It was dark and cold when I arrived in the tiny Fredricton airport, walking off a little cigar-tube plane onto the tarmac. This was Thursday, about a quarter after midnight. I was tired. It had taken three plane flights and well over 12 hours to get to New Brunswick. I was excited about the conference and the days ahead-- not knowing at all what my first classics conference would be like. The power shut on an off a couple of times when I was waiting for my bag-- although the emergency lights did not go off, just the main lights. Anyway, when I finally got my bag, I got into a taxi and told them I needed to go to the Best Western. I asked if there was only one in town, and the cab driver confirmed that there was, which signaled to me how small New Brunswick was, and my first conference experience began.
In the cab on the way to the hotel, the cab driver made a little bit of conversation, asking why I was in town and that sort of thing. I explained that I was there to present at a classics conference. The cab driver did not seem to know what classics was, so explained that I studied Greek and Latin. He did not seem particularly impressed by this. After a long silence, he asked me what I thought about the planets aligning on December 12, 2012. My first reaction was, "well, I only know a little bit about Maya mythology." I remembered reading that their callender was more astronomically accurate than ours and that it predicted the world to end in 2012 and be reborn. This long cycle is known as the "great year" in many cultures and is often divided into four mythological ages. As it turns out, I'm going to do a presentation for Latin on the stoic conception of ekpyrosis, which explains that at the end of the four ages, the world will die in fire and be reborn.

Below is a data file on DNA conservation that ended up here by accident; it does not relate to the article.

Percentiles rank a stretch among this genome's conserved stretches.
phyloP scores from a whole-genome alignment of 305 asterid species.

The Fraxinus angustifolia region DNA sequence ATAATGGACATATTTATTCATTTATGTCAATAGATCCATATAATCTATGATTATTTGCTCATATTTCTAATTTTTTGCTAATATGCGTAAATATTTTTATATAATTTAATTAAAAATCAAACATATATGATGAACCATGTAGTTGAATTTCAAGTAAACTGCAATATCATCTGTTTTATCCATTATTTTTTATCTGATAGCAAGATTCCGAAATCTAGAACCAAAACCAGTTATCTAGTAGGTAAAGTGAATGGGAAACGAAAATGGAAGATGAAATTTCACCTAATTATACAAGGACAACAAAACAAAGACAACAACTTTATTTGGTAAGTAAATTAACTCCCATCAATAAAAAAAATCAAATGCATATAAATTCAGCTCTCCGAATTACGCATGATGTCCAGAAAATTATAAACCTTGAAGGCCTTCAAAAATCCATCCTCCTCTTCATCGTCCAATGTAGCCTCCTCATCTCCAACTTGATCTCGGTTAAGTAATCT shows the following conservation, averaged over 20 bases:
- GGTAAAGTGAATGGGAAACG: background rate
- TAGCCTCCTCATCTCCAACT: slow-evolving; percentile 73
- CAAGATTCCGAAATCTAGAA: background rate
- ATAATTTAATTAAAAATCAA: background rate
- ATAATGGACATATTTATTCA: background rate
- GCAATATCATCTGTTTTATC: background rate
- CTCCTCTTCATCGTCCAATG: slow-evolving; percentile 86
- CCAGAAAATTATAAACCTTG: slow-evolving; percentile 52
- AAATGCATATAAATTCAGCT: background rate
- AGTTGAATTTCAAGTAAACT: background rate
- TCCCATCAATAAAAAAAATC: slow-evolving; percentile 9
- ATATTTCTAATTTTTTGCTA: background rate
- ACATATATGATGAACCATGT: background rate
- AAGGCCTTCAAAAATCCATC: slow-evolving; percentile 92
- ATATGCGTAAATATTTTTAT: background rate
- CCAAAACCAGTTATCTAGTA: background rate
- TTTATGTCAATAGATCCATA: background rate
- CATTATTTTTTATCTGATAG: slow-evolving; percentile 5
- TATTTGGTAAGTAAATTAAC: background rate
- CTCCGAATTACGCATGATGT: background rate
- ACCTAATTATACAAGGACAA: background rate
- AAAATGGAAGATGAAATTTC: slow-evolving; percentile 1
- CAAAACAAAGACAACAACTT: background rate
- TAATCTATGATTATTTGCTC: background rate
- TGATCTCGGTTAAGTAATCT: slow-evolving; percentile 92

Despite all of my mostly-useless and very surface-level mythological knowledge, I still had no idea what to say to the questioning cabby. He told me that astronomers have different conceptions of the phenomena. For example, some believe that it might cause more earthquakes here on earth as well as shifting tides. I remarked that this was plausible (I'm not entirely sure, but gravitational forces shifting might be reasonable). He explained that the last time that it happened was 26,000 years ago. Then he asked me if I had heard of a book series called the Earth Chronicles. When I said that I had not, he told me that he was not religious, but he found them very interesting and that I should read them. I paid, left the cab, and decided that these New Brunswick people were rather strange. Friendly, certainly, but definitely strange.